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Thursday, June 23, 2011

Take the Economystified Challenge!!

            First off, I want to warn you that this post will require a bit of audience participation.  We’re going to try a kind of a thought experiment, a pop quiz of sorts, and I hope that you do actually try it at home, (and when you do, please share your results with us in the comments sections!).
You will need:

1. Something to write with and/or on.  Scrap paper and pencil, or just open your computers word processor.

2. Anything that can time one minute.  The stopwatch in your phone, or the clock on your computer will do.

Take a sec to get all together, then continue reading.

…It’s cool, I’ll wait…

All set?  Ok, first, just to get your brain primed for the test, read the following:

There’s no doubt that throughout history, whenever nations have been colonized, the original, indigenous cultures tend to get “crowded out” over time.  Facets of the colonizer’s national identity gradually become part of the national identity of the colonized, and colonizing power’s presence continues to echo on for generations after they leave.
This is why still today much of Africa speaks French, contemporary India has a Parliament, Latin America is predominantly Catholic, many Australians start their days with tea and sausages, the Vietnamese use Roman letters, and Americans like me write their blog posts in English.
Nowadays it’s flat out illegal – and probably would be considered a bit uncouth – to annex another nation into ones own.  But are the national identities of the world's more marginalized countries still threatened with extinction? 
Are contemporary small nations still at risk for a sublte type of cultural colonization, one in which a “bigger” national identity gradually creeps its way into the another place's national psyche?  I can buy blue jeans and hear rock music in virtually every corner of the world.  But how many non-ethnic American teens can you find listening to rai and drinking baijiu?  Why does western pop culture end up everywhere, but so many other cultures seem to get consistently crowded off the international stage?
I’ll tell you what I think in a minute, but first I want you to try this little quiz.  Trust me, I am going somewhere with this…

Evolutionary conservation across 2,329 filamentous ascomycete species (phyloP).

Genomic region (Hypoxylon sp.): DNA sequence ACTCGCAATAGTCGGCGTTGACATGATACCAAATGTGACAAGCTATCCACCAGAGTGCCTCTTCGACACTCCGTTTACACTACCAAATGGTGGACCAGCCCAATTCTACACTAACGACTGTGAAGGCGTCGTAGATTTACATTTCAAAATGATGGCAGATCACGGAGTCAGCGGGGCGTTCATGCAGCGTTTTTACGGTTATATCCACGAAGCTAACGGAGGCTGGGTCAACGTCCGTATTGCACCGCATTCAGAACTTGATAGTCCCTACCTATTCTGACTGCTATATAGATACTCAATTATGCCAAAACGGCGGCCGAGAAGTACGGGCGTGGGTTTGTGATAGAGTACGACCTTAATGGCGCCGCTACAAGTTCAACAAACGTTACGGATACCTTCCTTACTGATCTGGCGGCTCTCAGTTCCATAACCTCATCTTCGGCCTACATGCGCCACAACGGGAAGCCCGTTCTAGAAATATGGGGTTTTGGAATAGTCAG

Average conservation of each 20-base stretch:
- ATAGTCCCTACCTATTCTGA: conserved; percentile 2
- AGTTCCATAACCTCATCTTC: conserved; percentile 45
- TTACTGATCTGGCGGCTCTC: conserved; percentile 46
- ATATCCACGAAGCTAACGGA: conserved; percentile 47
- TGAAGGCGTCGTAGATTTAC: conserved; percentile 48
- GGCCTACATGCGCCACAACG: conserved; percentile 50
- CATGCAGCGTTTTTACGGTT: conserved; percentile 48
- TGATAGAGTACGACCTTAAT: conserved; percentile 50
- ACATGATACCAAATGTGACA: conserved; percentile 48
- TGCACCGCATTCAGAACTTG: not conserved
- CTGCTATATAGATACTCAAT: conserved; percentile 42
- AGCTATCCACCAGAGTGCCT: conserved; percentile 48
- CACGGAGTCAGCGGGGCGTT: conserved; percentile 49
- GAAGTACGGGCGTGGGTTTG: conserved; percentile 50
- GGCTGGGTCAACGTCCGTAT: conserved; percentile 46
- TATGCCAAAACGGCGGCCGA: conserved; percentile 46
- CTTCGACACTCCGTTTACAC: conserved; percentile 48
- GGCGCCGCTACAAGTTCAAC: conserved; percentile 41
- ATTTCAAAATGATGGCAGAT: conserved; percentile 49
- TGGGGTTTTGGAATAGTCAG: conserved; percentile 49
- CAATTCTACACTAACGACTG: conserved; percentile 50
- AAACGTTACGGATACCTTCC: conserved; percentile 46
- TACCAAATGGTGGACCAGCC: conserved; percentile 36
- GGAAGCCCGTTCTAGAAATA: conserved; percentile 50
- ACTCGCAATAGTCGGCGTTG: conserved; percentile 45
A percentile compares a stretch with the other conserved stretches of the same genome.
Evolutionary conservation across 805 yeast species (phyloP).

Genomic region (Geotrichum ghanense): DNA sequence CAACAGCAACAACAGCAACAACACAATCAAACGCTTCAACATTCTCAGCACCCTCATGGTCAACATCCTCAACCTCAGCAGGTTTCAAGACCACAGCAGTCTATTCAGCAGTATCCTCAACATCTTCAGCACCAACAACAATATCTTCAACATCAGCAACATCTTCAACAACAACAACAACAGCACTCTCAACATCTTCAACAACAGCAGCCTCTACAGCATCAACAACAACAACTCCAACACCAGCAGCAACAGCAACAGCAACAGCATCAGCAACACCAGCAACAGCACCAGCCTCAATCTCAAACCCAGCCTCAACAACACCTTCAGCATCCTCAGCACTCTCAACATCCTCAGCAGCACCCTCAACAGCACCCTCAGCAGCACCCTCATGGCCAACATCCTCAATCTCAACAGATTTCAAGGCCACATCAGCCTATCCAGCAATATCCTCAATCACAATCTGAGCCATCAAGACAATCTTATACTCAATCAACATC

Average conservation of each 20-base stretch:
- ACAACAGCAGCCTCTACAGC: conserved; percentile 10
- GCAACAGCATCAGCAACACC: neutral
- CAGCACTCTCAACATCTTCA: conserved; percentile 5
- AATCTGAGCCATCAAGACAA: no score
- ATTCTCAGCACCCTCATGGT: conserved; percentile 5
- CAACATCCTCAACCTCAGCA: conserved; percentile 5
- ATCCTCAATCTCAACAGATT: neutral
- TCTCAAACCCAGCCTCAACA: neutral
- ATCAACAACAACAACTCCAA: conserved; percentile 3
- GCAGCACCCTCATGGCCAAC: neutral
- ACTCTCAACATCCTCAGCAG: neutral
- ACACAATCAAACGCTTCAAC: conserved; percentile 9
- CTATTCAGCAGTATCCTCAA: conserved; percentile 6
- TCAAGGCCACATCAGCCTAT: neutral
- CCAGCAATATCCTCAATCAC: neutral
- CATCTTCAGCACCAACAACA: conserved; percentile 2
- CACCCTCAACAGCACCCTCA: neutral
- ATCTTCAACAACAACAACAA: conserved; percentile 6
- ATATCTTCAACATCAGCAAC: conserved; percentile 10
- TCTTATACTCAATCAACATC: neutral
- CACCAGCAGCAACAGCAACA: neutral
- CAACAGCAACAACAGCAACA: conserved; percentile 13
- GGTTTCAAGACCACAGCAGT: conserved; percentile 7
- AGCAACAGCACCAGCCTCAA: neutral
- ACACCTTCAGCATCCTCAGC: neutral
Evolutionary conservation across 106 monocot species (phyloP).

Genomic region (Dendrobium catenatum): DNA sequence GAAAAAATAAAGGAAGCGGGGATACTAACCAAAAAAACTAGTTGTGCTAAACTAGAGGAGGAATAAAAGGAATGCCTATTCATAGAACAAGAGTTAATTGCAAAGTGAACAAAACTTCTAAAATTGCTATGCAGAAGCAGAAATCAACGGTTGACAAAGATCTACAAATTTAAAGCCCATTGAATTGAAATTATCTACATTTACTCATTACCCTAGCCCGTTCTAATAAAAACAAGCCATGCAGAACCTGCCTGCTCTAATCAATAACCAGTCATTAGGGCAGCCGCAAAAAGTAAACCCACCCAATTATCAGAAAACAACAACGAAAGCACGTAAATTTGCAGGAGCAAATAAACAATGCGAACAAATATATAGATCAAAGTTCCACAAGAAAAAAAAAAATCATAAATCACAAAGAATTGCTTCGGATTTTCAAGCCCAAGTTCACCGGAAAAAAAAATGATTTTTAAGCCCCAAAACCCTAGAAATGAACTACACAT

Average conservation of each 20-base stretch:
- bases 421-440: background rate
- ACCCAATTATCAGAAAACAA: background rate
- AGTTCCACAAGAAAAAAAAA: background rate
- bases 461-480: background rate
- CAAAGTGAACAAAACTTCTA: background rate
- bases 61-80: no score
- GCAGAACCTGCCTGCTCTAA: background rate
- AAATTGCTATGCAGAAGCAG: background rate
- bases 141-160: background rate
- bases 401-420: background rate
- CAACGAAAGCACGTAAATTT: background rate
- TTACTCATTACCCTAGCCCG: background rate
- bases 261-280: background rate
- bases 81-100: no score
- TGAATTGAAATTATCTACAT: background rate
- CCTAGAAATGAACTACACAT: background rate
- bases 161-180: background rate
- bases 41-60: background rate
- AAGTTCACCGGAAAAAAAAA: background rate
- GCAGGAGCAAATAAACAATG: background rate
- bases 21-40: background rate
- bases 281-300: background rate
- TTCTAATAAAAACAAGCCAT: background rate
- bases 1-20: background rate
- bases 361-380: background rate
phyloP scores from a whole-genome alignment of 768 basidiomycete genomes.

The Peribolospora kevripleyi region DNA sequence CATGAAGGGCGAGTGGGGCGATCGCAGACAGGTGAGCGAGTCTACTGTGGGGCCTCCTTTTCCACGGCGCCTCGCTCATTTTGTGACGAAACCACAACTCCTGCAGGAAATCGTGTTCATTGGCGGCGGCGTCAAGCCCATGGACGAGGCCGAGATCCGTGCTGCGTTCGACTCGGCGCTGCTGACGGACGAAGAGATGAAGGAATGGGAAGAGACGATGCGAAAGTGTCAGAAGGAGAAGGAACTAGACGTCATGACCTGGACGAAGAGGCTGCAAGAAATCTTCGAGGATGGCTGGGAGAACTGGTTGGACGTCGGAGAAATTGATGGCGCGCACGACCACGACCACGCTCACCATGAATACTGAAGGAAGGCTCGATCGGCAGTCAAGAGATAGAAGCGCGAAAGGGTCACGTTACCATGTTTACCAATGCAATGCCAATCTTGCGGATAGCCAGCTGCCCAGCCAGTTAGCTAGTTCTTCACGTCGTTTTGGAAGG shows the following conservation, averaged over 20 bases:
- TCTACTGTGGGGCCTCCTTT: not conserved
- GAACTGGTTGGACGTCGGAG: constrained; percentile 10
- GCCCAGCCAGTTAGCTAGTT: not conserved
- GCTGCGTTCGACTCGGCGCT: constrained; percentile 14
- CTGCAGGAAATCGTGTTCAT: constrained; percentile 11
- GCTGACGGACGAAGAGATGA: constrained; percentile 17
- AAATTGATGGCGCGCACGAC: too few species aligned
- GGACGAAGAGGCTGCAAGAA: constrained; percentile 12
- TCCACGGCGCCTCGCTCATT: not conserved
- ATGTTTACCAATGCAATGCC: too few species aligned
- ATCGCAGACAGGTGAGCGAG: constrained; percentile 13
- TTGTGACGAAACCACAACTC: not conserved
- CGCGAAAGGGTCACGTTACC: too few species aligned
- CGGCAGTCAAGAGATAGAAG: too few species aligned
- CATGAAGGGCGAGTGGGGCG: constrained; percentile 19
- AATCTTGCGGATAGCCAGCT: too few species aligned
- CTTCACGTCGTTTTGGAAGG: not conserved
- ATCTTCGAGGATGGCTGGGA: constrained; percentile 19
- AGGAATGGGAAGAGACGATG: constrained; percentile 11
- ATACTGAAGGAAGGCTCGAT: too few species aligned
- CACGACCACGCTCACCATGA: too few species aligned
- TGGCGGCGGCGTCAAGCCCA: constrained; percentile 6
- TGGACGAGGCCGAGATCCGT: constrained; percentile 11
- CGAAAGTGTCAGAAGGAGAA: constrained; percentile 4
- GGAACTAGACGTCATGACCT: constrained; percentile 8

Now, you ready for the quiz?  Ok.
I want you to try to answer the following question as if I am there in the room with you and asking you directly: what are the top 10 most populated countries in the world?
NO CHEATING!!  No Wikipedia or Google!  We’re only interested in what you are able to come up with.
Put one minute up on your timer, and force yourself to come up with 10.  And don’t worry if you have to start guessing!  It’s ok to just scribble down the first 10 that pop into your head.  (Ultimately, we’ll see that the ones you guess are going to be more interesting that than the ones you know…)
Ok, when I say “go,” make your list of what you think are the world’s 10 most populated countries.  Give yourself one minute and make sure you put down a full 10. 


GO!  (Don’t start reading again until you’re done).

…Finished?  Keep in mind, this list is not trivia.  This is the 10 most common national identities of our species.  If space aliens arrived tomorrow, and wanted the Cliff Notes on the contemporary human race, these would be their bullet points.  The 10 most common languages, cultures, politics, histories, and senses of aesthetics and styles on Earth.

So lets see how you did!

Under this paragraph there’s the correct list written in the same color text as the background of this page.  Hold down the left click button on your mouse, and drag and highlight through the space below to see it.

(start here)>                            

Top Ten Most Population Nations          Pop.                 % of world pop

 People's Republic of China
 United States

*Note – if you sum that up, that’s 58.44% of all human beings living in
these 10 geographical locations!               <(end here)

Give yourself one point for each country you got (and we won’t deduct points for having them out of order.  As long as you wrote them down, give yourself a point).
Be honest now, how did you do?  How many of you got Bangladesh?  Or Indonesia?  Or could find Nigeria on an unlabeled map?  See full list here. 
I’ve sprung this quiz on a few fiends of mine (I sound like fun person to hang out with, don’t I?) and I’ve only found one person who scored higher than a 7 out of 10.  Most people get about a 5.    

But don’t throw away your answers yet!  There’s a second list in the space underneath this paragraph.  Same deal as before, you’ll have to highlight it to see it.  I want you to grade your answers a second time, but this time using the list below as an answer key.

(start here)>                                               
 United States                                                      
 People's Republic of China                                                            
 United Kingdom
 India                  <(end here)                
Did your score improve a few points?  In my tiny sample, people who got a 5 or so on the first quiz typically get around a 7 or 8 when graded against this rubric.